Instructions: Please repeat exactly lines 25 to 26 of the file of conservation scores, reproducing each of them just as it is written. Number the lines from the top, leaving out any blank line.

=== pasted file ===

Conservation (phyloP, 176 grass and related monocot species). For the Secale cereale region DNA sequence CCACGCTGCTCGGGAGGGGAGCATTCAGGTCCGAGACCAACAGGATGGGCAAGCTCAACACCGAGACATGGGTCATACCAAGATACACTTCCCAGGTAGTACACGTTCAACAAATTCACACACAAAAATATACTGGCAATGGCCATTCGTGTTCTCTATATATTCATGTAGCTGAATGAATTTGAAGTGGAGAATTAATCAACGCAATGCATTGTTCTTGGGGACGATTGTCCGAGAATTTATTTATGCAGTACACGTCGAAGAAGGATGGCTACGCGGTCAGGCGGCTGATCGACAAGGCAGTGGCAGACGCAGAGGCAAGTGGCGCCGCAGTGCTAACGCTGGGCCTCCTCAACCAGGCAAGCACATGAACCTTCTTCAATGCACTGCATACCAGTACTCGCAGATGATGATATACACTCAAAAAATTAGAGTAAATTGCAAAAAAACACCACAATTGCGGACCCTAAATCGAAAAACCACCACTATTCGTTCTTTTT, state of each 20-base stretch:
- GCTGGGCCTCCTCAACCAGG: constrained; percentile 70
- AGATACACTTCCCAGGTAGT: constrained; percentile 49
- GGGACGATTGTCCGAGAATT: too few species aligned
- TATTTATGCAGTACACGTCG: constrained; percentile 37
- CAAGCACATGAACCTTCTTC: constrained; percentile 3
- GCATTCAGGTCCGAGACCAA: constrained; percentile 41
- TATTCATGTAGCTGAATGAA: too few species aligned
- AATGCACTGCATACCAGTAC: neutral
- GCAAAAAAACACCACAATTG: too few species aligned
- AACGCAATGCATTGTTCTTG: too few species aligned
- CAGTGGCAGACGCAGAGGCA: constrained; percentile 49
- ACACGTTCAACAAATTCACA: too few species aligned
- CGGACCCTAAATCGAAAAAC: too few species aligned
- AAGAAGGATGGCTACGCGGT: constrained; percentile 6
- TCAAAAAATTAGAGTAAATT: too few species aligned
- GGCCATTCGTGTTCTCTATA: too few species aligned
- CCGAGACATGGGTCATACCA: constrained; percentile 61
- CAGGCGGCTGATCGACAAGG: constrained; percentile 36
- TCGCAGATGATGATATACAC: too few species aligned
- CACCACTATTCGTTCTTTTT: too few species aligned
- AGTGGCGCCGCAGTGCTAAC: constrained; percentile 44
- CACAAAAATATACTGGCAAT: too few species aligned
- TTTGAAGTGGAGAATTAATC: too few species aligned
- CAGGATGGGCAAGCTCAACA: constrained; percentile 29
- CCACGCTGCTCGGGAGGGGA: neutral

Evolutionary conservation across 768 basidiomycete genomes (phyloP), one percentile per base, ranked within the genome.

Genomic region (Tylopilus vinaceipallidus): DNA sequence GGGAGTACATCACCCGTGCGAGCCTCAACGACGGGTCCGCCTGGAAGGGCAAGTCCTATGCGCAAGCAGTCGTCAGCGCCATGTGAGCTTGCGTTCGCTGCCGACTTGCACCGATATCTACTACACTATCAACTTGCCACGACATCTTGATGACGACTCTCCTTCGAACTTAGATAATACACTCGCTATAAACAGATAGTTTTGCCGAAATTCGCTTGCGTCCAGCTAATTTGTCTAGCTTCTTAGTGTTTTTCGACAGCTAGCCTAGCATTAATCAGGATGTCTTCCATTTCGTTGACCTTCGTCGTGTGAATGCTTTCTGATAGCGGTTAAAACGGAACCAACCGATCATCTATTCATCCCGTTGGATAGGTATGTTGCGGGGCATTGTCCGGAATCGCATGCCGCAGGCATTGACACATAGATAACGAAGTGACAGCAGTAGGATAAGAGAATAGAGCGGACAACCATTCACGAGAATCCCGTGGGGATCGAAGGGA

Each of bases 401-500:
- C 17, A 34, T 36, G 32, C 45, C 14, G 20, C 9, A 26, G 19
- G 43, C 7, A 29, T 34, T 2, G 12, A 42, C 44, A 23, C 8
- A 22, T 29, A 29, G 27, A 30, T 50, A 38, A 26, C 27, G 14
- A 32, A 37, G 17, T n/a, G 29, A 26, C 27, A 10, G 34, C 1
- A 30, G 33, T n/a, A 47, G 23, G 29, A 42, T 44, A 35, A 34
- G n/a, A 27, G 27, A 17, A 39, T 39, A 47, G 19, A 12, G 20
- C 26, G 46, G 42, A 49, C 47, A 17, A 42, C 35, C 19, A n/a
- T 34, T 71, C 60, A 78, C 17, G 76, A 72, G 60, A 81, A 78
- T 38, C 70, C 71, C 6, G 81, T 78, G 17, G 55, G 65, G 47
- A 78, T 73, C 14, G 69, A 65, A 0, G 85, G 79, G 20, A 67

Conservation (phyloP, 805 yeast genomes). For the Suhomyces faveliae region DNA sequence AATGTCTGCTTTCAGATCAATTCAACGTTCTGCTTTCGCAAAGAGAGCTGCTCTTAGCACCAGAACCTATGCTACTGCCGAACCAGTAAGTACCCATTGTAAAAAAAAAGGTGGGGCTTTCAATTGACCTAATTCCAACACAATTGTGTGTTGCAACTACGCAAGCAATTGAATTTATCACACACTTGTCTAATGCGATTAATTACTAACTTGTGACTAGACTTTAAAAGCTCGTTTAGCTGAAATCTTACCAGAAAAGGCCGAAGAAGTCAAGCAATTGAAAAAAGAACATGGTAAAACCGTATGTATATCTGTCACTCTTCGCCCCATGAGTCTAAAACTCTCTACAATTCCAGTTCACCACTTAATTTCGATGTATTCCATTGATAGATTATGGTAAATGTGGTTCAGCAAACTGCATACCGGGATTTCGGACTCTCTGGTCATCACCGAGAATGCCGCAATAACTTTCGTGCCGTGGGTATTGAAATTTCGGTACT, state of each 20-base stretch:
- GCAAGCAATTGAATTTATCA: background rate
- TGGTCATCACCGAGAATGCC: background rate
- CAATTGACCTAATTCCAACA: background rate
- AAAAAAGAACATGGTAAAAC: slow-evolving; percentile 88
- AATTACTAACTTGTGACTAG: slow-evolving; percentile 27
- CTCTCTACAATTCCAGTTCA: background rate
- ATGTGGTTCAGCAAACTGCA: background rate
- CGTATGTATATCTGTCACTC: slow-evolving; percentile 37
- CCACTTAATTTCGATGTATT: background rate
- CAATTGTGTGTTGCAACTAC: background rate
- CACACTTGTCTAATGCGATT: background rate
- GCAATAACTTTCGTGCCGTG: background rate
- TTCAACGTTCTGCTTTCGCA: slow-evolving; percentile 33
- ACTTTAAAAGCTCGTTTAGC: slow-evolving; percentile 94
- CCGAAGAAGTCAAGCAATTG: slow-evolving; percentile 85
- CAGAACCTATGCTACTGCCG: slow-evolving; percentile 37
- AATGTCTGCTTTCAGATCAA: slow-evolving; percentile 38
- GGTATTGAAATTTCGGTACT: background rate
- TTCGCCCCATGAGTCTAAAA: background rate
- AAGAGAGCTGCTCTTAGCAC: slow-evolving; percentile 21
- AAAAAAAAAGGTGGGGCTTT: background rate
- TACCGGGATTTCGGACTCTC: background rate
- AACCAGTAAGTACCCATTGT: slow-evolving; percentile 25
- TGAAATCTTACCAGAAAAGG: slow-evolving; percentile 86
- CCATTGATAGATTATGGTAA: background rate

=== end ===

- CAGGATGGGCAAGCTCAACA: constrained; percentile 29
- CCACGCTGCTCGGGAGGGGA: neutral